Thursday, December 31, 2009

Laurie's Wild West's Favorite Posts of the Year

Seeing some of the lists flying around on the blogosphere today was too much temptation for me, and so here are my favorite posts that I did this year.

1. Favorite historical post: Movies in the Santa Clarita Valley Series. Favorite installment: Melody Ranch

2. Favorite book reviewed: The Tarnished Star by Jack Martin

3. Favorite pulp fiction post: Life With a Pulp Icon: an Interview with David Saunders

4. Favorite Pulp Cover Day: Lust in the Dust: The Western Romance Pulps with my favorite title shown here:

5. Favorite memoir essay: My Personal Experience with Mark Twain and Other Tales of Torment

6. Favorite Paul Powers essay: A Box of Manuscripts and Lessons Learned

6. Favorite post (based on # of reader comments): A THREE WAY TIE:
Hamburger Heaven, Tortured Love and a Question at the End

My Personal Experience with Mark Twain and Other Tales of Torment

My Favorite 1960s TV show: That Girl

Happy New Year everyone!

A Dream Come True for Western Enthusiasts

There's a great post today at Steve Myall's Western Fiction Review. If you recall, just yesterday I put this blog on my blogs of the week list. Now Steve has listed all of the Westerns he read and reviewed in 2009, and it's a long list because he read 100 of them.It's a great reference if you want to check out a current Western, particularly Black Horse Westerns.

Sailing Into 2010 with Some Pulp Covers

Happy New Year everyone! I think it's pretty safe to say that most of us are going to be VERY happy to see 2009 go into the dumpster.

I'm planning on 2010 to be a fantastic year, starting out with a trip to England in the next couple of months. I may be buying my ticket today. And to celebrate, I'm posting some pulp covers of one of my favorite symbols of travel: ships. I don't know if all of you know this, but I used to scuba dive quite a bit - was a instructor for a while - but that's another post. So ships, boats, catamarans, cruisers, sailboats, even six-packs and Zodiacs all bring back fond memories.

Now let's push off the dock and sail into 2010.

All Story, December 1905

Adventure, April 18, 1918

Argosy All Story Weekly, May 6, 1922

Sea Stories, November 20, 1922

Sea Stories, September 1924

Argosy All Story Weekly, November 8, 1924

Adventure, August 23, 1926.

Sea Stories, November 1926

Sea Stories, June 1929

Science Wonder Stories, July 1929

Argosy, September 20, 1930

Blue Book, March 1933

Blue Book, April 1936

Famous Fantastic Mysteries, June 1945

Railroad, September 1945

Dime Detective, April 1950

Wednesday, December 30, 2009

Book Review: Liberty and a Law Badge by Chap O'Keefe

Liberty and a Law Badge
Chap O'Keefe
A Black Horse Extra Book, 2010

Ostensibly Liberty and a Law Badge is centered around Joshua Dillard, a disgraced Pinkerton detective hired sight unseen by cattle baron Barnaby Lant to investigate rustling of cattle from Lant's Flying L Ranch. But when Dillard arrives in town, he witnesses the beating and dumping of an old man, Crazy Bob McGill. When he starts to investigate the assault, Dillard finds himself in the middle of a wasp's nest of crooked lawmen who are in cohoots with Lant.

Dillard finds out that McGill was beaten because he was witness to a horrifying scene, one that would not play well with law abiding people. While playing Peeping Tom at Devil's Lake, McGill had discovered Sheriff Vickers, also known as "Dirty Dan" forcing a young woman, Liberty, to have sex with him. What made it even more horrible is that Liberty is McGill's daughter, a sweet young woman who had been blackmailed to preserve her husband, spineless rancher Tom Tolliver who had been caught changing a cattle brand with a running-iron. The prolonged kidnap and rape of Liberty, not only by Vickers but by others who join him later, is at the centerpiece of this book.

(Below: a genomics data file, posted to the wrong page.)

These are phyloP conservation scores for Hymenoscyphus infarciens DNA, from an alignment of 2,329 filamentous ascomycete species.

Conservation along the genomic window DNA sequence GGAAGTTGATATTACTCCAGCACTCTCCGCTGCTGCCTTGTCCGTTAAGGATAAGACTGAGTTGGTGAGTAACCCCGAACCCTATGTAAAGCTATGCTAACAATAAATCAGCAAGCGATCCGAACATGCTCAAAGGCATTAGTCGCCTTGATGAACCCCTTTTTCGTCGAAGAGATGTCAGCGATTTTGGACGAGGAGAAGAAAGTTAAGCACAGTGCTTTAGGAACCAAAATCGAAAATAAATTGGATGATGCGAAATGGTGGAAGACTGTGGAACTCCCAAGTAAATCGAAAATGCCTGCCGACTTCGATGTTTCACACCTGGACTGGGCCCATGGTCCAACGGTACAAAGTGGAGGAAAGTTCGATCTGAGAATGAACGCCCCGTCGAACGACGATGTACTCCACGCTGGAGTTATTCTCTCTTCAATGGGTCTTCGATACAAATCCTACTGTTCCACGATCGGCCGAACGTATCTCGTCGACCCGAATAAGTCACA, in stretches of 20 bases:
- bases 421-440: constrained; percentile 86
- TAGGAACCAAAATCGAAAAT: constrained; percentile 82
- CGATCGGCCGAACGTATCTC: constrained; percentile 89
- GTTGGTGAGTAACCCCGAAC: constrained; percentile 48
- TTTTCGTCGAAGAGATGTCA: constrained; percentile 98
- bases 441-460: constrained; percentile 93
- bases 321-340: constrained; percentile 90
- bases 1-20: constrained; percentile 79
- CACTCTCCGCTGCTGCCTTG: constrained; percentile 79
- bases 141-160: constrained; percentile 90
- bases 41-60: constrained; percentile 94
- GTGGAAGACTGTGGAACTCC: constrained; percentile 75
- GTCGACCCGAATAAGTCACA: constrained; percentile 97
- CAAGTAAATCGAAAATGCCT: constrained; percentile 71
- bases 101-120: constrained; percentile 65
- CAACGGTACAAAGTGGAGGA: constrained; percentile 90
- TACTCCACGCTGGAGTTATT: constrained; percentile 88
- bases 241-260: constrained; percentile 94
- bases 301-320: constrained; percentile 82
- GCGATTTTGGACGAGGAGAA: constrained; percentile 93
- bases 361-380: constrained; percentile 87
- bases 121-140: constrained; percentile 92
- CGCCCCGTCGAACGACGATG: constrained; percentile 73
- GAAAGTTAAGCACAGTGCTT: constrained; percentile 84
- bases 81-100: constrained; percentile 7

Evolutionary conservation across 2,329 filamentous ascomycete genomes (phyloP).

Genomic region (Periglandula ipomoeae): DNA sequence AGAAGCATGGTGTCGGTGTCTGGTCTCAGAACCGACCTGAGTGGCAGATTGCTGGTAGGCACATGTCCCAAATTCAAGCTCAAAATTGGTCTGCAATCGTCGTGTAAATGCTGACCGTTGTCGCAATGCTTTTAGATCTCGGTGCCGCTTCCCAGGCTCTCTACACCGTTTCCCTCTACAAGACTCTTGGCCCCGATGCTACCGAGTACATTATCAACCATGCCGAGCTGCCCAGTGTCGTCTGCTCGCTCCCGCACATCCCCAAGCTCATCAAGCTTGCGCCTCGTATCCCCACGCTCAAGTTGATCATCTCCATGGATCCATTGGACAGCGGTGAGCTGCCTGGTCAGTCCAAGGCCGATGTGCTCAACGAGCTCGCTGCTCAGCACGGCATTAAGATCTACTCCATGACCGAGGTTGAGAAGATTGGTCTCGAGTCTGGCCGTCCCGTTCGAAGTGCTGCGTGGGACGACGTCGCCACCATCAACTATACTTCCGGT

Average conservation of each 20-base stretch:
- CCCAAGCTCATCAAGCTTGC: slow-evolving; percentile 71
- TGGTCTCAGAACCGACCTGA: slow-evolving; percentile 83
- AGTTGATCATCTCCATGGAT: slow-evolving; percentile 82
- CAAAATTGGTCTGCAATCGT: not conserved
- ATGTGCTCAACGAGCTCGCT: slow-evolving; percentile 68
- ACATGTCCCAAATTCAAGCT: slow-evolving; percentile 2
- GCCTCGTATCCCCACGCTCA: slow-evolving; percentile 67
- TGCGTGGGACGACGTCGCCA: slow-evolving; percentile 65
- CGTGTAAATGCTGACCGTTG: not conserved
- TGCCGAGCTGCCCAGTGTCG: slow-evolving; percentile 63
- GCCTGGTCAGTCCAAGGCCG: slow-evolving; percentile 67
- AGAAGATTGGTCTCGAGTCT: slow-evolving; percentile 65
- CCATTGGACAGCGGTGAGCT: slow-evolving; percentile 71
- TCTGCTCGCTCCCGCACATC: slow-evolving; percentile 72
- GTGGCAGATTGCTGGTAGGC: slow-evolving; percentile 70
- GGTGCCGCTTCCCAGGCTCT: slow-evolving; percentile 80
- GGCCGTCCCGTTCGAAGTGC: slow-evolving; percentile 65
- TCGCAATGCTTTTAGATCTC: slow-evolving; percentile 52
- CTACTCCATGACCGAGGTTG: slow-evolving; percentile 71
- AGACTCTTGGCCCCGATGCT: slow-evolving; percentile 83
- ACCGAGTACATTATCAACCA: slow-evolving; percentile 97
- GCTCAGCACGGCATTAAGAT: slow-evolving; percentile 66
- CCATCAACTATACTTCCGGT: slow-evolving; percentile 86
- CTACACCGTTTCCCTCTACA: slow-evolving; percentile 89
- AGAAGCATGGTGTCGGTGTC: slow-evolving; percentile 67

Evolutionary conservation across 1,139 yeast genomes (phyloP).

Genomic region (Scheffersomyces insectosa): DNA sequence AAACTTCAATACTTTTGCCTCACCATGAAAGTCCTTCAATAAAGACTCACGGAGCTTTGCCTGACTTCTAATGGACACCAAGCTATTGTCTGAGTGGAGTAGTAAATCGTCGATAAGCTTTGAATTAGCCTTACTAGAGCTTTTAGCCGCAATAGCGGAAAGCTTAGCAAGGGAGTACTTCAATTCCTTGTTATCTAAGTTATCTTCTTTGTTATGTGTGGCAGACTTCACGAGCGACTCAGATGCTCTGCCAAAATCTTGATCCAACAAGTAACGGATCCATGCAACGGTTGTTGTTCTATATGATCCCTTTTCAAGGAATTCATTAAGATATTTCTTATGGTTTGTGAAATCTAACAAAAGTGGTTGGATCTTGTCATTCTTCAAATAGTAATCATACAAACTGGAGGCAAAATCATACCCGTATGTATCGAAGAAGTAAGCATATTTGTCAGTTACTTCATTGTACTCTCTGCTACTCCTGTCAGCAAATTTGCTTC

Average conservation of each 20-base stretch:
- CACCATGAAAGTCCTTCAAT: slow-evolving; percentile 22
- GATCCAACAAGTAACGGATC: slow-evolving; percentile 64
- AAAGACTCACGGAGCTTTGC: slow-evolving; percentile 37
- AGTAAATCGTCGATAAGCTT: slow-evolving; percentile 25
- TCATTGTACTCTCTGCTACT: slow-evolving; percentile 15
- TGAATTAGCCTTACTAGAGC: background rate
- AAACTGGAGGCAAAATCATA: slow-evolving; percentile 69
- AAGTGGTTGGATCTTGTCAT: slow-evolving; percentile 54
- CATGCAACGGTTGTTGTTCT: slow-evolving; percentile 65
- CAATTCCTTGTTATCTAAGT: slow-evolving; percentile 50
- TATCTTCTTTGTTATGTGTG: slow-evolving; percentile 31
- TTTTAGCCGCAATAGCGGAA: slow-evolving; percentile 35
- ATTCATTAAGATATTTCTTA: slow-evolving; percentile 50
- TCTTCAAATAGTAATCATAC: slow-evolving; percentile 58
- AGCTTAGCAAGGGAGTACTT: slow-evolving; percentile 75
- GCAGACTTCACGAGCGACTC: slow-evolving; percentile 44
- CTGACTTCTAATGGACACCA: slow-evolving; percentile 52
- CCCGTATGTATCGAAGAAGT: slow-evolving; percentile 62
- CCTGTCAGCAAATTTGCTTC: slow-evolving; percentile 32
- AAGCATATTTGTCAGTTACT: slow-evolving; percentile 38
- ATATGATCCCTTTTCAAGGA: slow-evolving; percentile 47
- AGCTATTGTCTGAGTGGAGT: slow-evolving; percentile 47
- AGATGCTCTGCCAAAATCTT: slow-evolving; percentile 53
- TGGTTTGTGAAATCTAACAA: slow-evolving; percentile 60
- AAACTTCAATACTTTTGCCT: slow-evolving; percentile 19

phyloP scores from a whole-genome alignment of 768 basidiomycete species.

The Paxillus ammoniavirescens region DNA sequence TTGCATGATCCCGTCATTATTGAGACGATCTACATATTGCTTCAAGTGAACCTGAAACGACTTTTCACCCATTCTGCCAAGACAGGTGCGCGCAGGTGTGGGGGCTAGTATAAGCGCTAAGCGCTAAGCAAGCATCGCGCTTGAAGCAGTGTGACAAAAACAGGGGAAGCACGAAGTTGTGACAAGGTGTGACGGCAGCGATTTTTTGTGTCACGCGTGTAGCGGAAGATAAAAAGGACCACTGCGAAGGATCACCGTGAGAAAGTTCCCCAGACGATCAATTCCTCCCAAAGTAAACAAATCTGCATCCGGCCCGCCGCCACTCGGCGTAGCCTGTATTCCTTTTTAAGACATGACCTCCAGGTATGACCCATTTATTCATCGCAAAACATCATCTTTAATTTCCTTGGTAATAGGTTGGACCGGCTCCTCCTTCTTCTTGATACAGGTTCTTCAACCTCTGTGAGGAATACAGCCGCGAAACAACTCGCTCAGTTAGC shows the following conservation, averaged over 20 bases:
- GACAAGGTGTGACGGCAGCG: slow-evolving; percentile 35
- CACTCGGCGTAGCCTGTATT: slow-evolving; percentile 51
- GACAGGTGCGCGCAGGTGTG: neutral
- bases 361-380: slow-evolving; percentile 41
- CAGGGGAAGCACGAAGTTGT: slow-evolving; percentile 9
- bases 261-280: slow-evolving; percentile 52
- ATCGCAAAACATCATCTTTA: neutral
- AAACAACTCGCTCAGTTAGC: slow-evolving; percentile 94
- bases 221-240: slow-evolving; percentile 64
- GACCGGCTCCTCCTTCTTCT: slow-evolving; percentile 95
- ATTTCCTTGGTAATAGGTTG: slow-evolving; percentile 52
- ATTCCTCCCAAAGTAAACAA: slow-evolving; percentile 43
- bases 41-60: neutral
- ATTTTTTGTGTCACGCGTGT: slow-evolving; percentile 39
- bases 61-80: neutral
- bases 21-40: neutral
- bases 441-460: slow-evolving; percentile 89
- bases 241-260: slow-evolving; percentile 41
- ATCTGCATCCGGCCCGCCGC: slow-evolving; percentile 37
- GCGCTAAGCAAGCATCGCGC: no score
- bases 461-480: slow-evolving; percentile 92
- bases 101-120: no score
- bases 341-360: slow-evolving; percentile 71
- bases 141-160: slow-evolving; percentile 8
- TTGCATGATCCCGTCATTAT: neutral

Like many people, I've never been comfortable reading scenes where sexual violence is inflicted on women, and I've been known to walk out of theatres during rape scenes. This may partly be due to the fact that I have two close friends that have been raped by strangers. I do not take the portrayal of rape in books or movies lightly, especially when the scenes are gratuitous or voyeuristic. So you can imagine how uncomfortable I felt when as I continued to read Liberty and a Law Badge, I realized that this problem between Liberty and Sheriff Vickers wasn't going to go away anytime soon.

But what kept me going was O'Keefe's sensitive approach to the scenes and his interweaving of the oppressive lives that women had to lead in the 19th century into the book. It also helps that Dillard's focus shifts instantly from dealing with the job that he was hired to do -- to investigate cattle rustling -- to finding a way to rescue Liberty from her plight in the cabin at Devils Lake. Believe me, there would have been men in the real 19th century west that would have shrugged off Vickers' dehumanization of Liberty as just being the way of the world. Dillard's determination to help Liberty as his number one priority endeared me to him forever.

It's an action-driven novel and a page turner that will keep you going until the very end. And the end is worth all of the discomfort you feel when reading about Liberty's helplessness: the ending is chaotic, surprising and actually pretty funny. Or maybe that's just my take on it because I love it when women who have been victimized come back and get theirs. Revenge can be so sweet.